DIY - Automated plants watering system

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  • 17 mins read

In the world of do-it-yourself (DIY) projects, few activities match the practicality of constructing your own Arduino-powered automatic watering system. Imagine a setup where technology integrates effortlessly with nature, allowing you to take control of your plant care routine. We'll break down the fundamental components of this project, highlighting the vital role of the DS1302 timekeeping module and Arduino-compatible pumps. Get ready for a hands-on approach that not only enhances your technical skills but also transforms the way you care for your plants, whether they are in the corners of your home or under the open sky.

Automated plants watering project

DIY - Automated plants watering system: concept

DIY - Automated plants watering system: mounting

DIY - Automated plants watering system: code

DIY - Automated plants watering system



1x Arduino Nano (or another Arduino module)

$4.22 $3.72

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1x Mini-breadboard

$1.71 $1.21

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1x DS1302 module

$1.59 $1.09

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1x CR2032 Battery

$8.75 $0.88

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1x Water pump

$1.53 $1.18

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1x Water pump pipe

$1.53 $1.18

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1x Voltage regulator with 5V output (AMS1117)

$0.83 $0.54

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1x Switch button

$3.29 $2.60

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1x Push button

$1.35 $1.15

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1x Potentiometer

$2.78 $2.28

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PN2222A Transistor

$1.93 $1.43

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Resistors kit

$3.76 $3.26

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2x LEDs

$1.29 $0.99

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2x LED Holder Bezel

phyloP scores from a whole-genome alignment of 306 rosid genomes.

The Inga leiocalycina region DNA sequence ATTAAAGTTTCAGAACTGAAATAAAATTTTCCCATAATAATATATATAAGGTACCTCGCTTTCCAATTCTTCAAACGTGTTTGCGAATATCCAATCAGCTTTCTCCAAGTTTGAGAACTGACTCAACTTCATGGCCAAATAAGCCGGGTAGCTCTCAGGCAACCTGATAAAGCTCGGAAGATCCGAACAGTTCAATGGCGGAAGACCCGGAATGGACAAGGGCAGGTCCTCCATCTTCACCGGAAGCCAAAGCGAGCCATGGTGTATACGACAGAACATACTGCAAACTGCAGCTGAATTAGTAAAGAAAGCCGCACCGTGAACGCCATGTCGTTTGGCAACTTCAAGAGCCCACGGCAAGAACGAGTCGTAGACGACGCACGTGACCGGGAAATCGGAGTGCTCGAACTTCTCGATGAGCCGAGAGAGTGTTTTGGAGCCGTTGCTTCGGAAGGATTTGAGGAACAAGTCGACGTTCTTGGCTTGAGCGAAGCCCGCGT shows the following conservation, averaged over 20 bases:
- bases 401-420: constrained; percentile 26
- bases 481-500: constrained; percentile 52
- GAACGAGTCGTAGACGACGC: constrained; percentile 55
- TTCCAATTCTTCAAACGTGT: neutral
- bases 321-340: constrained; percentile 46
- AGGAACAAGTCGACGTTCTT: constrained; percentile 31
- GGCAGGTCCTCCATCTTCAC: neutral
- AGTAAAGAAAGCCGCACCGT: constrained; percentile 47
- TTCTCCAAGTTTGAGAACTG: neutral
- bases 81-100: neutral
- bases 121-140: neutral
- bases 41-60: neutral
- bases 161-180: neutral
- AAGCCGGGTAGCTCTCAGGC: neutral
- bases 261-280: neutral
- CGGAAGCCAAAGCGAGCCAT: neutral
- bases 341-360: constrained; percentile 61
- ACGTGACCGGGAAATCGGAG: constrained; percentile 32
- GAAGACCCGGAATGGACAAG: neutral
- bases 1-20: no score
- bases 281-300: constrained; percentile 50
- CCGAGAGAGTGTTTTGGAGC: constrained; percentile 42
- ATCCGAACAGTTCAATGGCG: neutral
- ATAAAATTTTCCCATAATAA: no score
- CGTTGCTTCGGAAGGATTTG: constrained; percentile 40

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1x Barrel plug

$2.80 $2.29

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9V Battery holder + 9V Battery

$2.23 $1.73

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We suggest reviewing articles that are either directly or indirectly referenced in this guide. This will provide you with a comprehensive understanding of each component and how they interact.

Water deposit

For our watering system, we will need a water container. Any common and standard items suitable for water storage can be used as a deposit. The larger the storage container, the less frequent the need for recharging.

Water deposit for plants care system

We've selected the bottle shown on the image as our water reservoir. With a capacity of 1.5 liters, it should be sufficient for watering a medium-sized plant for several days.

For the water pump to effectively move water from the bottom of the bottle to the plant, it must be placed inside. To accomplish this, we place the pump inside the bottle, and then we pull out the wires. This involves creating a small opening at the base of the bottle solely for the wires, enabling us to thread them out and connect the pump to our plant care station. To conclude the process, we use waterproof silicone to seal the opening, ensuring there is no water loss.

Water deposit opening for pump wiring

On the opposite end, there will be a water pipe directly connecting to the plant to provide hydration.

Water pump wiring

To facilitate the connection of the pump wires with the main system, we've used a barrel plug. The junction between the pump wires and the connector wires is shielded by heat shrink wraps, providing effective insulation from external elements.

Water deposit connection with plants care station

This approach ensures a secure and well-insulated connection, contributing to the overall reliability of the system.